Reconfiguring Auburn University's Main Library for Engaged Active Student Learning
Van Horn, Cayce
Foster, Nancy Fried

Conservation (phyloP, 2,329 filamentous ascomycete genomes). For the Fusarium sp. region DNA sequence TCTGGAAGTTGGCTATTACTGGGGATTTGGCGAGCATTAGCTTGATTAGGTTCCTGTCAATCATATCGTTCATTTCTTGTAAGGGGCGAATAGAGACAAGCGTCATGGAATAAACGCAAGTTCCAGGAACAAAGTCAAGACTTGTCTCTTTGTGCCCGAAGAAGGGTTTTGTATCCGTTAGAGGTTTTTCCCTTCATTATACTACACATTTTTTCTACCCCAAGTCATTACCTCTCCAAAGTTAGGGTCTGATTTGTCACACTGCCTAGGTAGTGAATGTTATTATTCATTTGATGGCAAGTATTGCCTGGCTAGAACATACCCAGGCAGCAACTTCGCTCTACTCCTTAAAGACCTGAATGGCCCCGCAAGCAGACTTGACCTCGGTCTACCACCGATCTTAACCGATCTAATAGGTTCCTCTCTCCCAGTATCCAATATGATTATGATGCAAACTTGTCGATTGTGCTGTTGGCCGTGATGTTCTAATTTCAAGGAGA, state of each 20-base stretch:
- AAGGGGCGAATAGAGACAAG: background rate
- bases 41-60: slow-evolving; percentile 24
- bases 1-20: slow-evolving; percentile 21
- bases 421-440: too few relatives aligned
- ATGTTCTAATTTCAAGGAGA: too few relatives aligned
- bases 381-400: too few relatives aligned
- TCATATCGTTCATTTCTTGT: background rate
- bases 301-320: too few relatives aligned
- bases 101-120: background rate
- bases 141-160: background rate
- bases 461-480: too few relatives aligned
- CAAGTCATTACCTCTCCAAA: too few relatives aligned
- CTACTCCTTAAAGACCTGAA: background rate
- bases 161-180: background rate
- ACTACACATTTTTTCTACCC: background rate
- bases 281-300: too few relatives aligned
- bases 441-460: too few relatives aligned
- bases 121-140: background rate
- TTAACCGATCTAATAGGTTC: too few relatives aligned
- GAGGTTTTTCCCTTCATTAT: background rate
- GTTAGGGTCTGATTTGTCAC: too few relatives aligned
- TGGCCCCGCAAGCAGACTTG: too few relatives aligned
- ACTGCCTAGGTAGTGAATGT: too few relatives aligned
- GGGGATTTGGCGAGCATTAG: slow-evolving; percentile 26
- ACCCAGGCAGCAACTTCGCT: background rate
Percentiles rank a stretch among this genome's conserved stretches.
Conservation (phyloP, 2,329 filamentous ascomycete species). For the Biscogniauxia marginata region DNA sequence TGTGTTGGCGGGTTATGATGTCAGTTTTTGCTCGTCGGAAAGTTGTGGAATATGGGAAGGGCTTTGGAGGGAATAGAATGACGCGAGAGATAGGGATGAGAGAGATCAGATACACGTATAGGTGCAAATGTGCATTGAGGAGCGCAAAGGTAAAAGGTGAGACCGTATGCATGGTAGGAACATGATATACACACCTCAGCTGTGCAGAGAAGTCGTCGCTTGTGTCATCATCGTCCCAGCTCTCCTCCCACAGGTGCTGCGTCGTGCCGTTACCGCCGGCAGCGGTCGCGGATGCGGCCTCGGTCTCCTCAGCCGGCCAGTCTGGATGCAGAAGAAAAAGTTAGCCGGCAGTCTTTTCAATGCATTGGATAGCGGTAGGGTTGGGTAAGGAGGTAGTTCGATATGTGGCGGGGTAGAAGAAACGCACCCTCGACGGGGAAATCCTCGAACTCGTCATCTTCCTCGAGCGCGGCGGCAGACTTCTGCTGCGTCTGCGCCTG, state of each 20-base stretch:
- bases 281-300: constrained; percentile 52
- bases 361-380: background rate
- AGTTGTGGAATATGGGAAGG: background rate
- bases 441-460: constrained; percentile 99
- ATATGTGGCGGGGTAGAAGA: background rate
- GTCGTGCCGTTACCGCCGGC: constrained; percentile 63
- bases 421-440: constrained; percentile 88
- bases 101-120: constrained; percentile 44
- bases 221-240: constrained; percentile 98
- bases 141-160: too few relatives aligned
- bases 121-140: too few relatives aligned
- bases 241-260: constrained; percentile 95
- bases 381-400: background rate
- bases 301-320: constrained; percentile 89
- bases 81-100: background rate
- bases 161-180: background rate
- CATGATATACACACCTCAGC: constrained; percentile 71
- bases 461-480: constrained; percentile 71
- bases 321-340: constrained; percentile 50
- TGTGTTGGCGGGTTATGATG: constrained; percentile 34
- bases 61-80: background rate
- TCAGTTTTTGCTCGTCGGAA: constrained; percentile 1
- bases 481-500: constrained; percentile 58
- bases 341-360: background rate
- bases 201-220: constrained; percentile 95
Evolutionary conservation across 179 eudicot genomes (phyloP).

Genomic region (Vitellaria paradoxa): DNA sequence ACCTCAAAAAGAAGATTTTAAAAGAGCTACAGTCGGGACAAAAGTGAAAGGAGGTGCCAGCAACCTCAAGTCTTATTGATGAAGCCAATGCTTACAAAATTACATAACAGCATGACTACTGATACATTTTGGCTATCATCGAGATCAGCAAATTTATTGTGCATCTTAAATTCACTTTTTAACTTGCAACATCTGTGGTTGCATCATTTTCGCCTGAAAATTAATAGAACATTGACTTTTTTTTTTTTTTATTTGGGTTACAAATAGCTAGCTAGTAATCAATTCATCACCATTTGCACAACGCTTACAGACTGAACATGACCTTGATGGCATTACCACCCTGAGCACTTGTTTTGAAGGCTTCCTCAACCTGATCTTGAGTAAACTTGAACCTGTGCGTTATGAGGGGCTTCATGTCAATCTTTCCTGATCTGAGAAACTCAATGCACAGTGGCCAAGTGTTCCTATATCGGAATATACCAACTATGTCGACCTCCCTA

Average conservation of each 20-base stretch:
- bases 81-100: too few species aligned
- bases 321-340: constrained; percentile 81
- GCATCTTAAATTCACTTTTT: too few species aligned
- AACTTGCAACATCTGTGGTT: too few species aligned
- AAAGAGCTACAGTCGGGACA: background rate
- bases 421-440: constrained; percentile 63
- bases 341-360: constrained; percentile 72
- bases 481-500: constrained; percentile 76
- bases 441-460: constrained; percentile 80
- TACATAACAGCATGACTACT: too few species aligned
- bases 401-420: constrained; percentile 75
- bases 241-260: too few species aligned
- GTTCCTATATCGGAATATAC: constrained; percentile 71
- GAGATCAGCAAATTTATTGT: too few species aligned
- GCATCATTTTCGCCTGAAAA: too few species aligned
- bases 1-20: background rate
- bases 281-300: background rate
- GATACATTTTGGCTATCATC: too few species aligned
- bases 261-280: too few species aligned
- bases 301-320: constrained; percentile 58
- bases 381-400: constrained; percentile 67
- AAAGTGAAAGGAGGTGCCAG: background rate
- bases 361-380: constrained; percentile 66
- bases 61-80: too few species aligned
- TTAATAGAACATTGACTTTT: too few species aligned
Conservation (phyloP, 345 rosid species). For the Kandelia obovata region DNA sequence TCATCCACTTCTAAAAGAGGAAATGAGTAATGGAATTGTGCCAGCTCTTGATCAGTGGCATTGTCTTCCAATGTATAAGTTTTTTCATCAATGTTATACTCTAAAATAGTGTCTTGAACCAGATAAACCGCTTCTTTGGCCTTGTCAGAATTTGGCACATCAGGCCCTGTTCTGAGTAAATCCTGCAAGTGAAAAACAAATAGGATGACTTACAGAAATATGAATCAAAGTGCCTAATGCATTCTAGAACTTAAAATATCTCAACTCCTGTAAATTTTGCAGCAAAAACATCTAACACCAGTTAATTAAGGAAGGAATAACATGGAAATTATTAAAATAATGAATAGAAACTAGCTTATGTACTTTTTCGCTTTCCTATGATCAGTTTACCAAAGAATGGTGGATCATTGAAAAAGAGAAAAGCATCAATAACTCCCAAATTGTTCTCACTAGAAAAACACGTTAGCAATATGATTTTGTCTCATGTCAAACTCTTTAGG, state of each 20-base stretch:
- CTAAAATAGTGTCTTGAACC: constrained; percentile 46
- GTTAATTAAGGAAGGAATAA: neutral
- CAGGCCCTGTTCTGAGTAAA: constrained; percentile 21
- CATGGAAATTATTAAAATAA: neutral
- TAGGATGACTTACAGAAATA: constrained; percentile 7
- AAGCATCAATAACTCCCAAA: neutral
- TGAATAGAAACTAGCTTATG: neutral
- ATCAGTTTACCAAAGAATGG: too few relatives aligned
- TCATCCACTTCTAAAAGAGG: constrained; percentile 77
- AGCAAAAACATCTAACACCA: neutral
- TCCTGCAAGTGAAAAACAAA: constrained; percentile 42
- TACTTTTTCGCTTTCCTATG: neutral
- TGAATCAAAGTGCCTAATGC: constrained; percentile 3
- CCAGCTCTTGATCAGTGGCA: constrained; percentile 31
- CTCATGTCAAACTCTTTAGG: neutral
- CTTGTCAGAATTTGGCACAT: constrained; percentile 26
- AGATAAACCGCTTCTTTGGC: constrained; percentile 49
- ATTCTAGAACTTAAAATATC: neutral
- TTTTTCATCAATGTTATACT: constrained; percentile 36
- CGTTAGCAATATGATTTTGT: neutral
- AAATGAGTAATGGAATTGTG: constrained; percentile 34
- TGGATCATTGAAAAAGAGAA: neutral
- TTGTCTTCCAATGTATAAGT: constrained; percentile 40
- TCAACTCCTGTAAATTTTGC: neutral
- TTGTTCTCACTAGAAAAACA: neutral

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In the face of changes in teaching and learning, academic libraries are responding with changes of their own. New pedagogies are creating opportunities for libraries to connect directly to the curriculum and support students who are being asked to work in new ways. It is one thing to recognize that change is needed, however, and another to design changes that will effectively support emerging ways of teaching and learning, especially when it is still early days in the change process. Such was the case at Auburn University, where a project to construct a new classroom building specifically for Engaged Active Student Learning (EASL) classes provided the library with an opportunity to renovate its main floor. The new Mell Classroom Building will incorporate in its entry atrium the library façade, and the library’s third and fourth floors will connect to hallways in the new structure. Library leaders seized the opportunity to provide space specifically to support the out-of-class-time academic activities of students in EASL classes.